The bikes are stored in a rack inside Wisnet’s main office area, where a simple paper “Employee of the Month” reserved parking sign rotates daily. Traveling in a group is kind of the way Wisnet rolls. It hires people who connect well with the rest of the group.
“We’re looking for a drive, a spark and attitude that people have,” Kolstad says. “Educational levels don’t matter at all — just that they have a passion to do something and learn how to do it, and they can mix in well with the team.”
Those who are hired to certain roles aren’t limited by them. “If they want to learn or do other things, or if they want to try support or programming or design, if they get an idea for a product, we want to encourage them to spend some time on it,” Kolstad says. “It may be the next big product we have.”
Wisnet, whose clients represent industries such as print shops, tax attorneys, construction, tourism organizations, workforce development and education, also is committed to making stronger connections with the community. The business participates in North Fond du Lac High School’s INCubatoredu program and is working on a new community co-working space called The Hub, which provides a way to help combat brain drain and serves as an extension of Wisnet’s culture.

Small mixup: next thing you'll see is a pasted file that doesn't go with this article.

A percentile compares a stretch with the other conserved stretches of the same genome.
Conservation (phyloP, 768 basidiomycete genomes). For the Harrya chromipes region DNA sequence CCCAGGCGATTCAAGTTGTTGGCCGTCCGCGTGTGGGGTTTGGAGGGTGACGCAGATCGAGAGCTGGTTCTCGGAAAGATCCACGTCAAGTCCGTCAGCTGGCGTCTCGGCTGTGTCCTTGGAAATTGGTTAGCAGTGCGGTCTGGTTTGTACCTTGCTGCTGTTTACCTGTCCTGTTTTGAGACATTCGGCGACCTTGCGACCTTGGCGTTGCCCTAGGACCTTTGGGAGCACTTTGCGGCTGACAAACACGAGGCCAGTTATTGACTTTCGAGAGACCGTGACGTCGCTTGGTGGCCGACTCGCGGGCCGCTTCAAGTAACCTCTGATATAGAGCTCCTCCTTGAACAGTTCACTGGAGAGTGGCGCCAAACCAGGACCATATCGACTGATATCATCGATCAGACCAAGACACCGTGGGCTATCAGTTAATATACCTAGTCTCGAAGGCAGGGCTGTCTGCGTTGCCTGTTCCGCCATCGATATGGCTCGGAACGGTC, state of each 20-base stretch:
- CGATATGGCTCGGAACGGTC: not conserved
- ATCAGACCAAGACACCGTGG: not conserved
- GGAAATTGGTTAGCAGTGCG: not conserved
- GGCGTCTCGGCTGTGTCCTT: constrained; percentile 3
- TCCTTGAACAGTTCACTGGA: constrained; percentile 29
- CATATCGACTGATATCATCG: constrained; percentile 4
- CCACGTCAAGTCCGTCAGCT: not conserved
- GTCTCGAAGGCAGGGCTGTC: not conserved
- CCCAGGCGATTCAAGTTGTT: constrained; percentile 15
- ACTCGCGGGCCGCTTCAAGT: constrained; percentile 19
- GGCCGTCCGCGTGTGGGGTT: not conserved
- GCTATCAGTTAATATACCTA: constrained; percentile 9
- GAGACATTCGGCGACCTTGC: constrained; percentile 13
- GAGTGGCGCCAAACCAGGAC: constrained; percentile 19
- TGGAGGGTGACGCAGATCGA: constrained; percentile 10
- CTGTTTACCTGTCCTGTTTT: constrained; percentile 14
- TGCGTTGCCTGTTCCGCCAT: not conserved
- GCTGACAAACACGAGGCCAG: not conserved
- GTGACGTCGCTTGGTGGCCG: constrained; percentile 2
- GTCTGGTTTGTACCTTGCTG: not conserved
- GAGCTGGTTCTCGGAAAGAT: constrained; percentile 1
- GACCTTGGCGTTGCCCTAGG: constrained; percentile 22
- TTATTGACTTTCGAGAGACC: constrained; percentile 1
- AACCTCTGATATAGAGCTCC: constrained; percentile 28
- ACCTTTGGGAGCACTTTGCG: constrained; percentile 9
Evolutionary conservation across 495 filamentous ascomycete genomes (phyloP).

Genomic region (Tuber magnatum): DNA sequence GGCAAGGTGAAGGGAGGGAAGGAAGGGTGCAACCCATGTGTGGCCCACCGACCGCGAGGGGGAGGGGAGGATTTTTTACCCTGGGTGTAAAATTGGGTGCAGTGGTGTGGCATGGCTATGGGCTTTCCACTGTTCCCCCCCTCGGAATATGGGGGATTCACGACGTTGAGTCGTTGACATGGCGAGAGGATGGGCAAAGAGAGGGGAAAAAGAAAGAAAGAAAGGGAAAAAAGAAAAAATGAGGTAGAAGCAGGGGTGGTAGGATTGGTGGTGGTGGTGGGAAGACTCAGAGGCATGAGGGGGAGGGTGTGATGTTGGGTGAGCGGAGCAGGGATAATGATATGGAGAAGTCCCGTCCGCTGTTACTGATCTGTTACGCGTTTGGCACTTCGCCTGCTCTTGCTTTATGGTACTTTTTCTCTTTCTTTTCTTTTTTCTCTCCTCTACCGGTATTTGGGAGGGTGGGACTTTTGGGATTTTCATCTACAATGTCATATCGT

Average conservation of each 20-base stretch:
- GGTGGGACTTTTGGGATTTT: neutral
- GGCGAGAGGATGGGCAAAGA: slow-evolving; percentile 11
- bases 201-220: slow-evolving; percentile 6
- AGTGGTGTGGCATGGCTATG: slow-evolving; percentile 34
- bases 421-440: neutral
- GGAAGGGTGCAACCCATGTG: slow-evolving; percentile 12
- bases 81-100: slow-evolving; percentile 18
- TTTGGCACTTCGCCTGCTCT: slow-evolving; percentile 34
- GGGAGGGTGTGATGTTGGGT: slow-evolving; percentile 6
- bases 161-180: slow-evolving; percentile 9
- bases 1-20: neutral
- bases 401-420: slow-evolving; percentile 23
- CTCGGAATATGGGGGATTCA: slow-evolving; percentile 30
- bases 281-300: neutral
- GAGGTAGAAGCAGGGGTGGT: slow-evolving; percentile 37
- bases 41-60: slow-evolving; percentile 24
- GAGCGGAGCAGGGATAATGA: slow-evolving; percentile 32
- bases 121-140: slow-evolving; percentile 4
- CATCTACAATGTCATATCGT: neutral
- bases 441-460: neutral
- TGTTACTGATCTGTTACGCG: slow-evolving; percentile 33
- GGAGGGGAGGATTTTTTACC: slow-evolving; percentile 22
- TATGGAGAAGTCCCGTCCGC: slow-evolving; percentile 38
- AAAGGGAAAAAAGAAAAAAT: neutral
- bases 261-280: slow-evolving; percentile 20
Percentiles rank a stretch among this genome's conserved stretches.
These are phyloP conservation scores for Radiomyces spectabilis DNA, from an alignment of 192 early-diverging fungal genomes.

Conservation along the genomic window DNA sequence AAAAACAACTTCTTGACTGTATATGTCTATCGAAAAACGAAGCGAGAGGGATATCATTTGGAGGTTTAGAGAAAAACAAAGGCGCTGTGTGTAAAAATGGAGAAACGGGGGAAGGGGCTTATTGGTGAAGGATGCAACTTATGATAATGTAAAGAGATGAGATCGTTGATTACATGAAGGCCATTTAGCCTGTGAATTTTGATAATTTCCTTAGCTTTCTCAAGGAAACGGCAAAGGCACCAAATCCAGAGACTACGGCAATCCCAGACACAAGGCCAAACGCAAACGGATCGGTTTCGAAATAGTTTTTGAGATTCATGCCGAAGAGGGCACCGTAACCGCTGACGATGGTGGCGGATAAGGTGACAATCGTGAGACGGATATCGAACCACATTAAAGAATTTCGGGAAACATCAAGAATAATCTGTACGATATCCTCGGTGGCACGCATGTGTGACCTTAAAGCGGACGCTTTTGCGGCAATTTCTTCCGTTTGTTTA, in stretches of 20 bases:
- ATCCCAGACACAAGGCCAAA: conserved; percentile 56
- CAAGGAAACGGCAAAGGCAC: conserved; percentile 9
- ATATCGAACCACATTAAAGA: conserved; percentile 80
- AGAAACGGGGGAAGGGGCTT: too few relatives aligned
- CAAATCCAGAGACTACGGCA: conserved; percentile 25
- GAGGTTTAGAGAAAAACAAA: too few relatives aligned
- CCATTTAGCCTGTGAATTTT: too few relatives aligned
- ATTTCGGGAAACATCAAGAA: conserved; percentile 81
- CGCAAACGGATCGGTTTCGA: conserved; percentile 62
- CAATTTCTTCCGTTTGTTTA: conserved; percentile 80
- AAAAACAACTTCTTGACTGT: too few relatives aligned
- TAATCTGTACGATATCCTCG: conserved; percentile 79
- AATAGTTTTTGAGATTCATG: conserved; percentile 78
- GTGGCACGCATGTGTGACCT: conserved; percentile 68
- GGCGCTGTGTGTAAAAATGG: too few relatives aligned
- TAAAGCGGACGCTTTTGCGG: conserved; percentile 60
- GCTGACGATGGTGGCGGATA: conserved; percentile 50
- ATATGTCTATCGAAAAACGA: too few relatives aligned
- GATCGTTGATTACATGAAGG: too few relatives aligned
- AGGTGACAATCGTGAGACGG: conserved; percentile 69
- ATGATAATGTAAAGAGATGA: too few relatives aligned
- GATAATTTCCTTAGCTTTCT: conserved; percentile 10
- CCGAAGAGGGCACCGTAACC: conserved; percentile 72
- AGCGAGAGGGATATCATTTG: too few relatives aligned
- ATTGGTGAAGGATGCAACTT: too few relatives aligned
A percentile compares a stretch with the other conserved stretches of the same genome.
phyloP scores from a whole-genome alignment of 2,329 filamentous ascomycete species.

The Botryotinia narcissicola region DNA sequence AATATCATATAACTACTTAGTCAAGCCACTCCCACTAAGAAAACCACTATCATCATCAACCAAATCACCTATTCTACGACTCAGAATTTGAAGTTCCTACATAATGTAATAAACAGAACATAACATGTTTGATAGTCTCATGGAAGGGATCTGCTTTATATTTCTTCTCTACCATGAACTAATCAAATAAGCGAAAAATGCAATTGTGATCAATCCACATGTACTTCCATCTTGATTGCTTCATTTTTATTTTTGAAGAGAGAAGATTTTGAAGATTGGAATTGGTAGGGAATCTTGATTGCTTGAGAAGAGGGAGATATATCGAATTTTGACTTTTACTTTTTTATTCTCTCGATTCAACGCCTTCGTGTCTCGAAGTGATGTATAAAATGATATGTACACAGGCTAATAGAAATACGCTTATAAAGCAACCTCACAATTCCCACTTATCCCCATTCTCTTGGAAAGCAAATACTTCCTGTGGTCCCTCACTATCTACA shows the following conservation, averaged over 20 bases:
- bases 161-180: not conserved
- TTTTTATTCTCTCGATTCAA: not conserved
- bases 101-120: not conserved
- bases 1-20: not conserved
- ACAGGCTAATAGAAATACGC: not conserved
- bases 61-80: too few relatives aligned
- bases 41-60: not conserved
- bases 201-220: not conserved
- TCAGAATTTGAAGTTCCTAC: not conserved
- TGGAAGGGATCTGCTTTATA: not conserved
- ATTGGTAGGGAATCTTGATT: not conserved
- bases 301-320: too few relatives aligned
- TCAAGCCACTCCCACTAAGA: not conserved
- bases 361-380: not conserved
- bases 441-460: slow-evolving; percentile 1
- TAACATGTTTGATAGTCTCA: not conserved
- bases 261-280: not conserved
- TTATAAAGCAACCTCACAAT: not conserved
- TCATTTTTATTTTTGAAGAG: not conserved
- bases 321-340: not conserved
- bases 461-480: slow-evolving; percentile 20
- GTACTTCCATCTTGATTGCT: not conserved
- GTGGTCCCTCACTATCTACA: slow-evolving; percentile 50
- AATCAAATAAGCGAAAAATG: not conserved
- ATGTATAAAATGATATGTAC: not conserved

“We’re working toward different environments that people can think differently in and interact with different people from the community,” Kolstad says. “We’d love that to be a business incubator, a networking facility, a hangout place — something that you want to go to on a regular basis and share ideas.”
While Wisnet is active in the community, Kolstad also encourages employees to get involved with different initiatives and projects depending on their interests.
Knuth says that thinking not only provides her with a way to give back, but also helps her build stronger networks locally. She points to Wisnet’s day-to-day scheduling flexibility and how it benefits both employees and the company since it helps eliminate distractions and increase focus.